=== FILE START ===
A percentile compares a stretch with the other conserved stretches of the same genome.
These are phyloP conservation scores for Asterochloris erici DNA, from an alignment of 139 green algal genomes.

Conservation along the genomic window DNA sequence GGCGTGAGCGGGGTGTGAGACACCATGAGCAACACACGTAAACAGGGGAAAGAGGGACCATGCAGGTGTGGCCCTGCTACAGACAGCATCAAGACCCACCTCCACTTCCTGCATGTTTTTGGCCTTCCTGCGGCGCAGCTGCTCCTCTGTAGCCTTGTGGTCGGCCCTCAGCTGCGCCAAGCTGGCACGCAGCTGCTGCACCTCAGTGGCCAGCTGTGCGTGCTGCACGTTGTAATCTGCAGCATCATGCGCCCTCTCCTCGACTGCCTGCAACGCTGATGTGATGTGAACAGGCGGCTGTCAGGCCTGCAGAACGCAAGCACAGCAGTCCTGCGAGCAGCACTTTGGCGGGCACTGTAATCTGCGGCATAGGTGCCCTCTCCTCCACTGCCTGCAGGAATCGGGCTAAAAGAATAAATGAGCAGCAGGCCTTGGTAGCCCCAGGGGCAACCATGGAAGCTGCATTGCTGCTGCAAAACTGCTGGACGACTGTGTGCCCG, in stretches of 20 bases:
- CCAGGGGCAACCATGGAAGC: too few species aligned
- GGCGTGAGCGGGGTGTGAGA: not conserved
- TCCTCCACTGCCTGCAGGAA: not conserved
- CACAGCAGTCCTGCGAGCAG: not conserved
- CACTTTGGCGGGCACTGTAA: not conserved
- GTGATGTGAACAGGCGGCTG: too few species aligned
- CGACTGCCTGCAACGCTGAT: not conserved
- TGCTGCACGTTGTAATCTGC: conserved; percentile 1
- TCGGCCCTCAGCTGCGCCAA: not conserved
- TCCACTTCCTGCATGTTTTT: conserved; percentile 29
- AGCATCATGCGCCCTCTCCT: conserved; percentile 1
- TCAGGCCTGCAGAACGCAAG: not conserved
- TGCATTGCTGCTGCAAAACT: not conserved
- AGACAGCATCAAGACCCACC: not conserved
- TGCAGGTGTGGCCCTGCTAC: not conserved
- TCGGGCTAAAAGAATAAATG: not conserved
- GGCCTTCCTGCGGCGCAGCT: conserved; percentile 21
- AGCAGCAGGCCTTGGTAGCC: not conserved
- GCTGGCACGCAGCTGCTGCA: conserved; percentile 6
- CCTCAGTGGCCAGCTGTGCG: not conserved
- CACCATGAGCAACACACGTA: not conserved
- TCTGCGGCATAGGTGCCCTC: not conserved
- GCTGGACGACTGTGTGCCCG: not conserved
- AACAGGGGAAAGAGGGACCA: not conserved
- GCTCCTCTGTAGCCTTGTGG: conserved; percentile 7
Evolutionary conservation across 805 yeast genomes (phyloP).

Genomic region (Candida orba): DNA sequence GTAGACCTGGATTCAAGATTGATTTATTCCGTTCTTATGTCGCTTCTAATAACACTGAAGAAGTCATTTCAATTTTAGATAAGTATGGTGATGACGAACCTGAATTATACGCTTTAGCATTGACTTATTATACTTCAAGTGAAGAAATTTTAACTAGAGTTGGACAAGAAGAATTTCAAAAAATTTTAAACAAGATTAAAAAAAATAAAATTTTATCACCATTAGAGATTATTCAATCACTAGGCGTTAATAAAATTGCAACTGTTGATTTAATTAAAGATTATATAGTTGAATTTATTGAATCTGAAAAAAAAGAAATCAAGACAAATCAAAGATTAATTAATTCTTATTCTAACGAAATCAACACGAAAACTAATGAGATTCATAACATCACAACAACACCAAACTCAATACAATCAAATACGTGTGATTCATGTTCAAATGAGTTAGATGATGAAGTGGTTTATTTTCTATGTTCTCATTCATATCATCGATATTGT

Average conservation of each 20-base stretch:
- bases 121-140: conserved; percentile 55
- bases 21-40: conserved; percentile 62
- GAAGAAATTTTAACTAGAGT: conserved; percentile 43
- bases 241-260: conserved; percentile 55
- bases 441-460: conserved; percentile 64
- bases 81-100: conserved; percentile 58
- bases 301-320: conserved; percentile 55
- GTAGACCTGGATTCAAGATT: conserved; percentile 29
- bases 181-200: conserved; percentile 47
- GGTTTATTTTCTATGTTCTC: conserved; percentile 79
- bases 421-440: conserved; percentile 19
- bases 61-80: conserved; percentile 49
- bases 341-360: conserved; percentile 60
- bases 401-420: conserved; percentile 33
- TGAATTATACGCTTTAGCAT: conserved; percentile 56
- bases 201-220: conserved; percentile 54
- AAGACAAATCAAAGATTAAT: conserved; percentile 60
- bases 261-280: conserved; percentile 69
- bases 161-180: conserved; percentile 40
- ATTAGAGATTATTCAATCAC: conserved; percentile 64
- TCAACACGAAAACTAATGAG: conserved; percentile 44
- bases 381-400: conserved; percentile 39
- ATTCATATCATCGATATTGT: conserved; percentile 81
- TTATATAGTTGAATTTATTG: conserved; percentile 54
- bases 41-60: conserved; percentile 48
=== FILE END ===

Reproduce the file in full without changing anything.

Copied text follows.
A percentile compares a stretch with the other conserved stretches of the same genome.
These are phyloP conservation scores for Asterochloris erici DNA, from an alignment of 139 green algal genomes.

Conservation along the genomic window DNA sequence GGCGTGAGCGGGGTGTGAGACACCATGAGCAACACACGTAAACAGGGGAAAGAGGGACCATGCAGGTGTGGCCCTGCTACAGACAGCATCAAGACCCACCTCCACTTCCTGCATGTTTTTGGCCTTCCTGCGGCGCAGCTGCTCCTCTGTAGCCTTGTGGTCGGCCCTCAGCTGCGCCAAGCTGGCACGCAGCTGCTGCACCTCAGTGGCCAGCTGTGCGTGCTGCACGTTGTAATCTGCAGCATCATGCGCCCTCTCCTCGACTGCCTGCAACGCTGATGTGATGTGAACAGGCGGCTGTCAGGCCTGCAGAACGCAAGCACAGCAGTCCTGCGAGCAGCACTTTGGCGGGCACTGTAATCTGCGGCATAGGTGCCCTCTCCTCCACTGCCTGCAGGAATCGGGCTAAAAGAATAAATGAGCAGCAGGCCTTGGTAGCCCCAGGGGCAACCATGGAAGCTGCATTGCTGCTGCAAAACTGCTGGACGACTGTGTGCCCG, in stretches of 20 bases:
- CCAGGGGCAACCATGGAAGC: too few species aligned
- GGCGTGAGCGGGGTGTGAGA: not conserved
- TCCTCCACTGCCTGCAGGAA: not conserved
- CACAGCAGTCCTGCGAGCAG: not conserved
- CACTTTGGCGGGCACTGTAA: not conserved
- GTGATGTGAACAGGCGGCTG: too few species aligned
- CGACTGCCTGCAACGCTGAT: not conserved
- TGCTGCACGTTGTAATCTGC: conserved; percentile 1
- TCGGCCCTCAGCTGCGCCAA: not conserved
- TCCACTTCCTGCATGTTTTT: conserved; percentile 29
- AGCATCATGCGCCCTCTCCT: conserved; percentile 1
- TCAGGCCTGCAGAACGCAAG: not conserved
- TGCATTGCTGCTGCAAAACT: not conserved
- AGACAGCATCAAGACCCACC: not conserved
- TGCAGGTGTGGCCCTGCTAC: not conserved
- TCGGGCTAAAAGAATAAATG: not conserved
- GGCCTTCCTGCGGCGCAGCT: conserved; percentile 21
- AGCAGCAGGCCTTGGTAGCC: not conserved
- GCTGGCACGCAGCTGCTGCA: conserved; percentile 6
- CCTCAGTGGCCAGCTGTGCG: not conserved
- CACCATGAGCAACACACGTA: not conserved
- TCTGCGGCATAGGTGCCCTC: not conserved
- GCTGGACGACTGTGTGCCCG: not conserved
- AACAGGGGAAAGAGGGACCA: not conserved
- GCTCCTCTGTAGCCTTGTGG: conserved; percentile 7
Evolutionary conservation across 805 yeast genomes (phyloP).

Genomic region (Candida orba): DNA sequence GTAGACCTGGATTCAAGATTGATTTATTCCGTTCTTATGTCGCTTCTAATAACACTGAAGAAGTCATTTCAATTTTAGATAAGTATGGTGATGACGAACCTGAATTATACGCTTTAGCATTGACTTATTATACTTCAAGTGAAGAAATTTTAACTAGAGTTGGACAAGAAGAATTTCAAAAAATTTTAAACAAGATTAAAAAAAATAAAATTTTATCACCATTAGAGATTATTCAATCACTAGGCGTTAATAAAATTGCAACTGTTGATTTAATTAAAGATTATATAGTTGAATTTATTGAATCTGAAAAAAAAGAAATCAAGACAAATCAAAGATTAATTAATTCTTATTCTAACGAAATCAACACGAAAACTAATGAGATTCATAACATCACAACAACACCAAACTCAATACAATCAAATACGTGTGATTCATGTTCAAATGAGTTAGATGATGAAGTGGTTTATTTTCTATGTTCTCATTCATATCATCGATATTGT

Average conservation of each 20-base stretch:
- bases 121-140: conserved; percentile 55
- bases 21-40: conserved; percentile 62
- GAAGAAATTTTAACTAGAGT: conserved; percentile 43
- bases 241-260: conserved; percentile 55
- bases 441-460: conserved; percentile 64
- bases 81-100: conserved; percentile 58
- bases 301-320: conserved; percentile 55
- GTAGACCTGGATTCAAGATT: conserved; percentile 29
- bases 181-200: conserved; percentile 47
- GGTTTATTTTCTATGTTCTC: conserved; percentile 79
- bases 421-440: conserved; percentile 19
- bases 61-80: conserved; percentile 49
- bases 341-360: conserved; percentile 60
- bases 401-420: conserved; percentile 33
- TGAATTATACGCTTTAGCAT: conserved; percentile 56
- bases 201-220: conserved; percentile 54
- AAGACAAATCAAAGATTAAT: conserved; percentile 60
- bases 261-280: conserved; percentile 69
- bases 161-180: conserved; percentile 40
- ATTAGAGATTATTCAATCAC: conserved; percentile 64
- TCAACACGAAAACTAATGAG: conserved; percentile 44
- bases 381-400: conserved; percentile 39
- ATTCATATCATCGATATTGT: conserved; percentile 81
- TTATATAGTTGAATTTATTG: conserved; percentile 54
- bases 41-60: conserved; percentile 48